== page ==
James Norton as Andrei Bolkonsky isn't any better, but at least Norton gives some measure of pride to his character, and you can see why Natasha might be attracted to him.  However, as the series unfolds, Norton also gets lost in his role, unable to project the changes in his attitude, particularly when he falls in love with Natasha.  Suffice it to say, the famous waltz in no way matches the original.

The periphery figures more or less fade into the background with a few notable exceptions.  Jim Broadbent gave Bolkonsky's father the fierceness he had in the novel.  Tom Burke was both charming and cunning as Dolokhov, the first of many to betray poor Pierre.  Tuppence Middleton was quite fetching as Bezukhov's treacherous wife.   Unfortunately, Stephen Rea and Gillian Anderson were given incidental roles, factoring little in the story.  

Brian Cox shined in his brief moments as General Kutuzov, but there was very little about the war itself in this telling.  Napoleon figured much less prominently than he did in history or the novel, which was just as well as because Mathieu Kassovitz was awful in the role.  The war is used mostly as a prop to show a few combat horrors and how the personalities of the leading men changed.  There is nothing like that scene in Bondarchuk's epic when Bezukhov wanders across the battle field trying to make sense of all the carnage.  These scenes were pretty much done on the cheap with CGI to give the illusion of Napoleon's Grand Armee.  Bondarchuk had spent millions recreating the battle scenes.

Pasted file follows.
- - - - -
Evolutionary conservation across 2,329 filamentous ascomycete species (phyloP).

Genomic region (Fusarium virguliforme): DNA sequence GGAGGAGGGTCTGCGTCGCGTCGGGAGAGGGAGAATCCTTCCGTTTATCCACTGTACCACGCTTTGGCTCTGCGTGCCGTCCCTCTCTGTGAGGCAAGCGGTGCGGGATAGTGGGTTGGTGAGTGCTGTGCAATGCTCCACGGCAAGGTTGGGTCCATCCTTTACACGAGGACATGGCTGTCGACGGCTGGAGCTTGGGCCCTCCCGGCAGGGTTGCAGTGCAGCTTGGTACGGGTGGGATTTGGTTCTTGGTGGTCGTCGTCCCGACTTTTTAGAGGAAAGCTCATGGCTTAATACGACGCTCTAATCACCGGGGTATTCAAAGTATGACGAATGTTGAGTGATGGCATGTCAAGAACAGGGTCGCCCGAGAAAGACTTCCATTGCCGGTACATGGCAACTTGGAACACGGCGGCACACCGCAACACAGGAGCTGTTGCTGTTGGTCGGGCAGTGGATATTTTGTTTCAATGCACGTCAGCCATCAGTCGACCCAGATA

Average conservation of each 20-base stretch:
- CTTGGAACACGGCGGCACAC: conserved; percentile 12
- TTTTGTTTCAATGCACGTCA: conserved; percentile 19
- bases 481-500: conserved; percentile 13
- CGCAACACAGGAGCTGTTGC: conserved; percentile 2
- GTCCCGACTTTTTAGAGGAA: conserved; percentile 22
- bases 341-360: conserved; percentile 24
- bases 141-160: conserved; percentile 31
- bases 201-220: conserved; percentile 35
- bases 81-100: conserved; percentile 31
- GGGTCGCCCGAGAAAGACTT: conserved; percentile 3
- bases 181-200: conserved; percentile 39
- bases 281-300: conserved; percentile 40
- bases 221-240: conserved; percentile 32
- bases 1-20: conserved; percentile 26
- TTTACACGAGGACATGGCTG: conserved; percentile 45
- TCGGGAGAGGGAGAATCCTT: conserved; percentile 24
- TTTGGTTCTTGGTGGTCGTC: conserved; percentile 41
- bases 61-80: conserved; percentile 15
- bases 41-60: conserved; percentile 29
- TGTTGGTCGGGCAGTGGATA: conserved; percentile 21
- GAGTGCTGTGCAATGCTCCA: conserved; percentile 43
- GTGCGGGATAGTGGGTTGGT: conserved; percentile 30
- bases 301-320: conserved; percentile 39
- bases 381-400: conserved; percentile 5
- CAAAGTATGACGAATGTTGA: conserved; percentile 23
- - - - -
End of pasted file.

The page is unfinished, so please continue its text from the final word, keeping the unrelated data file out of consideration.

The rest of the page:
I suppose you have to refresh the classics from time to time so as to kindle interest in a new generation, but it is doubtful today's kids are going to slog through a 1500-page book where the big payoff is Pierre finally getting together with Natasha after reading of Russia's great defense of its homeland and proud noble tradition.  This movie looked like it was derived from the Cliff Notes.

As my wife said afterward, you didn't care for anyone in this television series, except maybe Marya Bolkonskaya, who had to endure a tyrannical father through most of the series, only to find her love in the end as well.  There was something endearing about Jessie Buckley's portrayal.  As for Lily James, she looked like Cinderella in Tsarist Russian times not sure which Prince to take.  Fortunately, Bolkonsky made it easy for her.